Fatty liver can be a consequence of excessive alcohol intake, drug toxicity, and chronic diseases such as diabetes and obesity. Hepatitis is frequently caused by viral infection, but may also result from alcohol abuse and drug toxicity. Although fatty liver is often benign, hepatitis may become chronic and lead to cirrhosis and liver cancer. Treatment of hepatitis may include bed rest, medications, and dietary measures that improve nutrition status.
Liver cirrhosis is characterized by fibrosis and permanent liver dysfunction. The primary causes of cirrhosis in the United States are hepatitis C infection and alcohol abuse. Symptoms of cirrhosis include fatigue, gastrointestinal disturbances, anorexia, and weight loss. Complications include portal hypertension, gastroesophageal varices, ascites, and hepatic encephalopathy. Treatment of cirrhosis is highly individualized and depends on the accompanying symptoms and complications. Both drug therapies and dietary adjustments are usually necessary. If warranted, the diet may need to be restricted in fat, sodium, or fluids.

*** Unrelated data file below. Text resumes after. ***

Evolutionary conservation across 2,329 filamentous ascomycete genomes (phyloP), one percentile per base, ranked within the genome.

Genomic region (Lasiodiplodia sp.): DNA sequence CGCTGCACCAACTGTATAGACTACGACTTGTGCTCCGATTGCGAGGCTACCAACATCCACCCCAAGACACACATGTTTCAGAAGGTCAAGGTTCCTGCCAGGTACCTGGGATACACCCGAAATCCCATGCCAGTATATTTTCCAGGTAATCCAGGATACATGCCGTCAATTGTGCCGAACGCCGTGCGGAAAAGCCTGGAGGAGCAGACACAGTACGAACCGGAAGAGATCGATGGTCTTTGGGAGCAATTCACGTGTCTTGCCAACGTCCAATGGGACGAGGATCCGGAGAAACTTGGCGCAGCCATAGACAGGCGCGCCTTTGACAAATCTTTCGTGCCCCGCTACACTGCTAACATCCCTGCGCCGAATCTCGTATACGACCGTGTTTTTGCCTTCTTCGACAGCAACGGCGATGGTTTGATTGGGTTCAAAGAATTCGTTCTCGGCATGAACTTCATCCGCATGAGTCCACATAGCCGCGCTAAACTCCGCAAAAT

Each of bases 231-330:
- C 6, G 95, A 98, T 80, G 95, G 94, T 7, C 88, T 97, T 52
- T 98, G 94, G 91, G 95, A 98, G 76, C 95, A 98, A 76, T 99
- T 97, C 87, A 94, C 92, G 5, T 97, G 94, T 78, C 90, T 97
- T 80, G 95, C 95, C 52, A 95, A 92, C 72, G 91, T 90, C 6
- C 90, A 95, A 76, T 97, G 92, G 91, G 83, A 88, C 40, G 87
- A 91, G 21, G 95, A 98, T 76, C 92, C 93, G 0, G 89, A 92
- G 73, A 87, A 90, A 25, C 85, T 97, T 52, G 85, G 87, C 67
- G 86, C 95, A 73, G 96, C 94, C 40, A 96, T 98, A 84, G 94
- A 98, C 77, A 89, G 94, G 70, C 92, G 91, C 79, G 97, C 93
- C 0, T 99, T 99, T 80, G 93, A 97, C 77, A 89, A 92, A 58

Liver transplantation has improved the long-term outlook for patients with advanced liver disease. Transplant patients are usually malnourished, however, and may have medical problems that affect transplant success. Due to the potential for organ rejection, immunosuppressive drugs are prescribed following surgery. Use of these drugs increases the risk of infection, and the drugs have side effects that can impair nutrition status and general health.